Removing redundant character states. This is a way of preventing the selection of character states that are not exhibited by any of the remaining taxa in an identification. It can be done either by removing the states entirely from the display, or by greying them (which is preferable, as the user is then aware of the situation). Numeric characters can be treated similarly, by not allowing the entry of values not exhibited by the remaining taxa. This is not a desirable feature for identification, but it is included here because it is implemented in some programs. The feature encourages the user to enter values consistent with the values of previously used characters, thereby hindering the detection and correction of errors.
Character reliabilities. The ‘reliability’ of a character is a subjective measure, usually supplied by the author, of the character’s accuracy and/or ease of use. It should be taken into account when choosing ‘best’ characters. (Undesirable limitations: higher reliabilities always implying ‘better’ characters, regardless of other considerations.)
Attribute reliabilities. An ‘attribute’ is the value or values of a character for a particular taxon. The ‘reliability’ of an attribute is a subjective measure, supplied by the author, of the attribute’s accuracy and/or ease of use. It is recorded as a increase or decrease in the overall or average reliability of the character. Attribute reliabilities allow better performance of the ‘best’ algorithm.
Searching the character list. Finding text strings in the character list.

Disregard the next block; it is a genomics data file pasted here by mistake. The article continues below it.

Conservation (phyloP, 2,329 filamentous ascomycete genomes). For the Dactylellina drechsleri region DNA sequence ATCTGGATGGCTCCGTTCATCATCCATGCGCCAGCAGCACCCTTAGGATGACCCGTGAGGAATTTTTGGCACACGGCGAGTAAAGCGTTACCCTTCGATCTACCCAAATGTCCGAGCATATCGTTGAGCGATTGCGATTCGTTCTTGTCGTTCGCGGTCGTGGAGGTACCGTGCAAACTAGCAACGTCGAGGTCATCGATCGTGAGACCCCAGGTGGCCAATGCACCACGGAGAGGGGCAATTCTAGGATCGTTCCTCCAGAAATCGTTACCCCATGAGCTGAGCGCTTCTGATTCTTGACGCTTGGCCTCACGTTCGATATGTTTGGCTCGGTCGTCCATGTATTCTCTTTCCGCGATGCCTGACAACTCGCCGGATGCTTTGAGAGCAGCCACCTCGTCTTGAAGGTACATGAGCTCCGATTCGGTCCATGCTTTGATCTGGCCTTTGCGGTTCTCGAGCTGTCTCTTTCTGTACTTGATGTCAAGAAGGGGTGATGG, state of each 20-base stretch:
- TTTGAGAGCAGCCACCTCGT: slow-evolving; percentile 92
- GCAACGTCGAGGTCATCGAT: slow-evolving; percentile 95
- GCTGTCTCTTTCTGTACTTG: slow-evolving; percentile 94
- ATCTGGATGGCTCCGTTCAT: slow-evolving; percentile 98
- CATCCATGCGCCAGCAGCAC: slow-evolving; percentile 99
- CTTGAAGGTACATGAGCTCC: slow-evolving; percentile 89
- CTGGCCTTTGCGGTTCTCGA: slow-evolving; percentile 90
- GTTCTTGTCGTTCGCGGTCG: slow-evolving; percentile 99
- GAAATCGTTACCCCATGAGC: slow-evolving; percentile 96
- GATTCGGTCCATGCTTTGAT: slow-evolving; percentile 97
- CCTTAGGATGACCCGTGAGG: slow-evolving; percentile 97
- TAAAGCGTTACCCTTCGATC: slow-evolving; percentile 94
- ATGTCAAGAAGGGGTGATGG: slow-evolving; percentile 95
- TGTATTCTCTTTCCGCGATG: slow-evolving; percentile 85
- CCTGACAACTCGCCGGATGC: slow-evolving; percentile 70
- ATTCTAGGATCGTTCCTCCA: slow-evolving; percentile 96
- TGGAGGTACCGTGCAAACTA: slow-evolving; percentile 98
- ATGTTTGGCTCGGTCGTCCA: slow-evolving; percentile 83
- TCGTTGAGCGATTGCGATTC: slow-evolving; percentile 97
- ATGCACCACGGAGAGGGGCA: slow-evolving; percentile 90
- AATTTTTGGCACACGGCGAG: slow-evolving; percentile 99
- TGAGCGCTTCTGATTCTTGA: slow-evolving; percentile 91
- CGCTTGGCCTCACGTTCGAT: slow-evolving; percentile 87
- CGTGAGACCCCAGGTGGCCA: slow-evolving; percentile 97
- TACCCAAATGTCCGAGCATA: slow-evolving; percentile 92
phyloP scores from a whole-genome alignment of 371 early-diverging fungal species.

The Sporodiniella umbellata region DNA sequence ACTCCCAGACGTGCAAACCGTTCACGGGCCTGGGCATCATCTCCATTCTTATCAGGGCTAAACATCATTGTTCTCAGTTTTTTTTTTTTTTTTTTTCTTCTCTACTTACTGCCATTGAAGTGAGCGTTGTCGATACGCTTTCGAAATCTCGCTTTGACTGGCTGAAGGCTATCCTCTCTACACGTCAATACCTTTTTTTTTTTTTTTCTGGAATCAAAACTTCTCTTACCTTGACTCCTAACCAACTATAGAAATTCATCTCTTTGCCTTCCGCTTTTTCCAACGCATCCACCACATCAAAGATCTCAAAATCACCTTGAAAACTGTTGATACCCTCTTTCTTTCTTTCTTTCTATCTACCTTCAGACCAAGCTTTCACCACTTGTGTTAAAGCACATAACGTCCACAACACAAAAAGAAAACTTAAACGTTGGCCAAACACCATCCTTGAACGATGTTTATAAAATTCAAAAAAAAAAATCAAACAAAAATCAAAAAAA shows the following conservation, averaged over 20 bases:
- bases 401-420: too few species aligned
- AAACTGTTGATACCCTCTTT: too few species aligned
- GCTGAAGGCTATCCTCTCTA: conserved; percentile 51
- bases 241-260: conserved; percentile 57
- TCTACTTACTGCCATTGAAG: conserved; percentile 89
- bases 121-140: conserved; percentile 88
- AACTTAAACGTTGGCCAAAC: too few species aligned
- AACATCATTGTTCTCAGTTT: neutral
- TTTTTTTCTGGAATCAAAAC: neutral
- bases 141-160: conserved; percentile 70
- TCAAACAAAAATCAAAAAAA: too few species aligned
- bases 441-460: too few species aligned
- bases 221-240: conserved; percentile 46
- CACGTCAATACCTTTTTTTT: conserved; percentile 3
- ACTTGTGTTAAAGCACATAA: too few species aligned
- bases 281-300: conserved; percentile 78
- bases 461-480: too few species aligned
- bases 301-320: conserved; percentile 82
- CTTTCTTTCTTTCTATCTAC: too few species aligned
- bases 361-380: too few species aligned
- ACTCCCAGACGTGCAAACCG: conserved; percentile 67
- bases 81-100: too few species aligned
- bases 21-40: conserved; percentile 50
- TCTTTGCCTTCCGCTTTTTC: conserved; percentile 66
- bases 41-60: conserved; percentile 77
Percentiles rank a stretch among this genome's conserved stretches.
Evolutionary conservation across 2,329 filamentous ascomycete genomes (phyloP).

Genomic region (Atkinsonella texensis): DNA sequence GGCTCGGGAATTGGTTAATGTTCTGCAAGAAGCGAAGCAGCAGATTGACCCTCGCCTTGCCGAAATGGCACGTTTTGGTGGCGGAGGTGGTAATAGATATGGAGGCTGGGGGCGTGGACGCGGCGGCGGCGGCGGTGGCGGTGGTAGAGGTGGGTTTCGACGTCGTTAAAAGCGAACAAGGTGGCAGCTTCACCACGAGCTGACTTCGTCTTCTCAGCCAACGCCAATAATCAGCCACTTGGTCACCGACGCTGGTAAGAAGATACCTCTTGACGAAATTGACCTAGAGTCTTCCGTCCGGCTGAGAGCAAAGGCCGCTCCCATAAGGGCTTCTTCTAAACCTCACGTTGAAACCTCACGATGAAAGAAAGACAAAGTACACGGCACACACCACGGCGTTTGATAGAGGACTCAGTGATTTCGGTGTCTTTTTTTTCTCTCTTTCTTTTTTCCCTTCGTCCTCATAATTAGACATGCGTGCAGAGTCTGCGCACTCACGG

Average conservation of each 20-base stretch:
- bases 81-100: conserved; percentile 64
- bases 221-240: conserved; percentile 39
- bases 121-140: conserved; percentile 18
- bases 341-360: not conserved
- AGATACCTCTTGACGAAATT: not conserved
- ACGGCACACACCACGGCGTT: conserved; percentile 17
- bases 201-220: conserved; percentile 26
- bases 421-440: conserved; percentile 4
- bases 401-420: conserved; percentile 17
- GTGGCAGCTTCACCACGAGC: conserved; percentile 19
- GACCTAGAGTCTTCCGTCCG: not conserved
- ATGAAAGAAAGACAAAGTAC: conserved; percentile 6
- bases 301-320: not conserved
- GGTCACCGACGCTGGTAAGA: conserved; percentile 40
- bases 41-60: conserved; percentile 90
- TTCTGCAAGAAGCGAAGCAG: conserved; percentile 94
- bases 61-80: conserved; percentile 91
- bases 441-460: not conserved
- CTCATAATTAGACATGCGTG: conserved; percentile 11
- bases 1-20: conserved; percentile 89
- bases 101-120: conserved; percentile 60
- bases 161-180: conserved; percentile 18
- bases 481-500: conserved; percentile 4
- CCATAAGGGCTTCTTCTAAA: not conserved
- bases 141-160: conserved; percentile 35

Retaining unknowns. Taxa for which a character is not recorded are retained when that character is used (with any value) in an identification. This is essential for correct identification.
Character dependencies. Relationships specifying that some characters are inapplicable when other characters take certain values.
Automatic controlling characters. Automatically setting controlling characters to the appropriate value(s) when dependent characters are used. The author must have the option of overriding the automatic setting in the (rare) cases when it would lead to incorrect or inconvenient results. In these cases, the user should be required to use the controlling character before the dependent character.
Gaps for integer numeric characters. The possibility of gaps in recorded values for integer numeric characters, e.g. ‘5 or 10’ distinguishable from ‘5 to 10’.
Text characters. Storing and searching free-text information about taxa.
Special values for keys. Flagging values in the data for use only in keys. This would be done for values which are not strictly exhibited by a taxon, but which a user might be likely to assign erroneously to a specimen belonging to the taxon. (Undesirable limitations: the use of these values not being under the control of the user of the key.)
Probabilistic identification. Using probabilities of state values in the taxa, and probabilities of user errors, to calculate the probabilities that the specimen belongs to a given taxon.